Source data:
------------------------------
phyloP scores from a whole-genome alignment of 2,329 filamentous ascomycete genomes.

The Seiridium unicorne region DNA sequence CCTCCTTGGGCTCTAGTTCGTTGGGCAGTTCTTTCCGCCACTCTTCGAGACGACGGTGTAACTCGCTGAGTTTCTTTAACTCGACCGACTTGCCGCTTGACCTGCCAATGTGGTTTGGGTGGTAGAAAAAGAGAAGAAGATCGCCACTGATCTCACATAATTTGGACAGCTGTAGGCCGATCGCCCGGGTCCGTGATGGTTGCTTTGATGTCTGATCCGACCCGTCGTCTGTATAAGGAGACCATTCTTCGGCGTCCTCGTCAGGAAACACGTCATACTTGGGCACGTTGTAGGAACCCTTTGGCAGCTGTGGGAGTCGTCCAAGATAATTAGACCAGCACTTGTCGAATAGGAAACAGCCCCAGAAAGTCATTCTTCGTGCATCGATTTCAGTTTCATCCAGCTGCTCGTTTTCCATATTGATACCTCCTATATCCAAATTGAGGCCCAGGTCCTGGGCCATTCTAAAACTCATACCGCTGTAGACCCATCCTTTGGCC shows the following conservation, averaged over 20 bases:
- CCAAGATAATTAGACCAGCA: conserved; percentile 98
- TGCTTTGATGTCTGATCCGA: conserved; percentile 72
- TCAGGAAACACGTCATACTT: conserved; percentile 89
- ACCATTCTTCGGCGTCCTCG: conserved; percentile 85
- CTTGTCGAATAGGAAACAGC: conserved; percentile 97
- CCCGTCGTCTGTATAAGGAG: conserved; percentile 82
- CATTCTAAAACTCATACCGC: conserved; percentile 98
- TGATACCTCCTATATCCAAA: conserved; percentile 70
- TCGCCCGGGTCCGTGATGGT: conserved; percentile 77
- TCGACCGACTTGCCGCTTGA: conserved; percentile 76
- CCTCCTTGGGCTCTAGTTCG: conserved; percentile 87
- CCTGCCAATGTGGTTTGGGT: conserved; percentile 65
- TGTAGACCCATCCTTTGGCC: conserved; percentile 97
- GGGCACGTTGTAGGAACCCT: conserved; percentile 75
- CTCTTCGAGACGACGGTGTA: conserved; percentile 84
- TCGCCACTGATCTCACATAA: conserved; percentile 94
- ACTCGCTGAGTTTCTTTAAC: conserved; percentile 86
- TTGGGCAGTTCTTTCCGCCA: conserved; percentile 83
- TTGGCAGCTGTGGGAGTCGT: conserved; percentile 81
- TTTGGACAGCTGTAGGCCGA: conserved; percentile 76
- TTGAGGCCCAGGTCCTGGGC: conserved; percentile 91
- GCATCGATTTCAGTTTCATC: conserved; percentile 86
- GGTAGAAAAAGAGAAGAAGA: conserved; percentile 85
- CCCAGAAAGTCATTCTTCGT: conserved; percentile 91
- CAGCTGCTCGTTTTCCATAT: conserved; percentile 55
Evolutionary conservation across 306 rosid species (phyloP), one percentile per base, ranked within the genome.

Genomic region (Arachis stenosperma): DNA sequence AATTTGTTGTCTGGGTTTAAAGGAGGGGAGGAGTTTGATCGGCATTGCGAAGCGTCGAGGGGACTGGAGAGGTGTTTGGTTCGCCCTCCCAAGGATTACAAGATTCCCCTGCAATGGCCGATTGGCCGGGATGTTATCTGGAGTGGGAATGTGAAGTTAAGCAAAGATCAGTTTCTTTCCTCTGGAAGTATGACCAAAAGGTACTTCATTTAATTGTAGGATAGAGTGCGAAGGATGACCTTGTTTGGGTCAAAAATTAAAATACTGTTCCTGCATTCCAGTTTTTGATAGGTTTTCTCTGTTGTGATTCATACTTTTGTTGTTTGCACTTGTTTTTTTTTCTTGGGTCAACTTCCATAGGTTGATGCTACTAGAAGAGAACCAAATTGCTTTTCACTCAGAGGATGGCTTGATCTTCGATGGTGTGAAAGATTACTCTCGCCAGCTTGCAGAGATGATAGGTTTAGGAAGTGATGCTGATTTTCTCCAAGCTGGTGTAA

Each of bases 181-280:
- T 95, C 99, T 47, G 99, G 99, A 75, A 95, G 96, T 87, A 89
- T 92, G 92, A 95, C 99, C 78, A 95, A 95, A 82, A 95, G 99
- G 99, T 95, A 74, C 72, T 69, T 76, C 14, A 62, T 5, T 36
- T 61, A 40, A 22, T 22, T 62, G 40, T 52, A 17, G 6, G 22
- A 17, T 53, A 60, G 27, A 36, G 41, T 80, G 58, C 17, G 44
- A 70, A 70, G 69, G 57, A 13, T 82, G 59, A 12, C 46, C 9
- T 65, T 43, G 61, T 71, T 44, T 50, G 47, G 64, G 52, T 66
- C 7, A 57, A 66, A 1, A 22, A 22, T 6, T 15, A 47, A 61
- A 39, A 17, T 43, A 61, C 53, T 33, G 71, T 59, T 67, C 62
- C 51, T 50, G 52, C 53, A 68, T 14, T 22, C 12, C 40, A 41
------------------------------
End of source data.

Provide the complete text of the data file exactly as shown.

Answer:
phyloP scores from a whole-genome alignment of 2,329 filamentous ascomycete genomes.

The Seiridium unicorne region DNA sequence CCTCCTTGGGCTCTAGTTCGTTGGGCAGTTCTTTCCGCCACTCTTCGAGACGACGGTGTAACTCGCTGAGTTTCTTTAACTCGACCGACTTGCCGCTTGACCTGCCAATGTGGTTTGGGTGGTAGAAAAAGAGAAGAAGATCGCCACTGATCTCACATAATTTGGACAGCTGTAGGCCGATCGCCCGGGTCCGTGATGGTTGCTTTGATGTCTGATCCGACCCGTCGTCTGTATAAGGAGACCATTCTTCGGCGTCCTCGTCAGGAAACACGTCATACTTGGGCACGTTGTAGGAACCCTTTGGCAGCTGTGGGAGTCGTCCAAGATAATTAGACCAGCACTTGTCGAATAGGAAACAGCCCCAGAAAGTCATTCTTCGTGCATCGATTTCAGTTTCATCCAGCTGCTCGTTTTCCATATTGATACCTCCTATATCCAAATTGAGGCCCAGGTCCTGGGCCATTCTAAAACTCATACCGCTGTAGACCCATCCTTTGGCC shows the following conservation, averaged over 20 bases:
- CCAAGATAATTAGACCAGCA: conserved; percentile 98
- TGCTTTGATGTCTGATCCGA: conserved; percentile 72
- TCAGGAAACACGTCATACTT: conserved; percentile 89
- ACCATTCTTCGGCGTCCTCG: conserved; percentile 85
- CTTGTCGAATAGGAAACAGC: conserved; percentile 97
- CCCGTCGTCTGTATAAGGAG: conserved; percentile 82
- CATTCTAAAACTCATACCGC: conserved; percentile 98
- TGATACCTCCTATATCCAAA: conserved; percentile 70
- TCGCCCGGGTCCGTGATGGT: conserved; percentile 77
- TCGACCGACTTGCCGCTTGA: conserved; percentile 76
- CCTCCTTGGGCTCTAGTTCG: conserved; percentile 87
- CCTGCCAATGTGGTTTGGGT: conserved; percentile 65
- TGTAGACCCATCCTTTGGCC: conserved; percentile 97
- GGGCACGTTGTAGGAACCCT: conserved; percentile 75
- CTCTTCGAGACGACGGTGTA: conserved; percentile 84
- TCGCCACTGATCTCACATAA: conserved; percentile 94
- ACTCGCTGAGTTTCTTTAAC: conserved; percentile 86
- TTGGGCAGTTCTTTCCGCCA: conserved; percentile 83
- TTGGCAGCTGTGGGAGTCGT: conserved; percentile 81
- TTTGGACAGCTGTAGGCCGA: conserved; percentile 76
- TTGAGGCCCAGGTCCTGGGC: conserved; percentile 91
- GCATCGATTTCAGTTTCATC: conserved; percentile 86
- GGTAGAAAAAGAGAAGAAGA: conserved; percentile 85
- CCCAGAAAGTCATTCTTCGT: conserved; percentile 91
- CAGCTGCTCGTTTTCCATAT: conserved; percentile 55
Evolutionary conservation across 306 rosid species (phyloP), one percentile per base, ranked within the genome.

Genomic region (Arachis stenosperma): DNA sequence AATTTGTTGTCTGGGTTTAAAGGAGGGGAGGAGTTTGATCGGCATTGCGAAGCGTCGAGGGGACTGGAGAGGTGTTTGGTTCGCCCTCCCAAGGATTACAAGATTCCCCTGCAATGGCCGATTGGCCGGGATGTTATCTGGAGTGGGAATGTGAAGTTAAGCAAAGATCAGTTTCTTTCCTCTGGAAGTATGACCAAAAGGTACTTCATTTAATTGTAGGATAGAGTGCGAAGGATGACCTTGTTTGGGTCAAAAATTAAAATACTGTTCCTGCATTCCAGTTTTTGATAGGTTTTCTCTGTTGTGATTCATACTTTTGTTGTTTGCACTTGTTTTTTTTTCTTGGGTCAACTTCCATAGGTTGATGCTACTAGAAGAGAACCAAATTGCTTTTCACTCAGAGGATGGCTTGATCTTCGATGGTGTGAAAGATTACTCTCGCCAGCTTGCAGAGATGATAGGTTTAGGAAGTGATGCTGATTTTCTCCAAGCTGGTGTAA

Each of bases 181-280:
- T 95, C 99, T 47, G 99, G 99, A 75, A 95, G 96, T 87, A 89
- T 92, G 92, A 95, C 99, C 78, A 95, A 95, A 82, A 95, G 99
- G 99, T 95, A 74, C 72, T 69, T 76, C 14, A 62, T 5, T 36
- T 61, A 40, A 22, T 22, T 62, G 40, T 52, A 17, G 6, G 22
- A 17, T 53, A 60, G 27, A 36, G 41, T 80, G 58, C 17, G 44
- A 70, A 70, G 69, G 57, A 13, T 82, G 59, A 12, C 46, C 9
- T 65, T 43, G 61, T 71, T 44, T 50, G 47, G 64, G 52, T 66
- C 7, A 57, A 66, A 1, A 22, A 22, T 6, T 15, A 47, A 61
- A 39, A 17, T 43, A 61, C 53, T 33, G 71, T 59, T 67, C 62
- C 51, T 50, G 52, C 53, A 68, T 14, T 22, C 12, C 40, A 41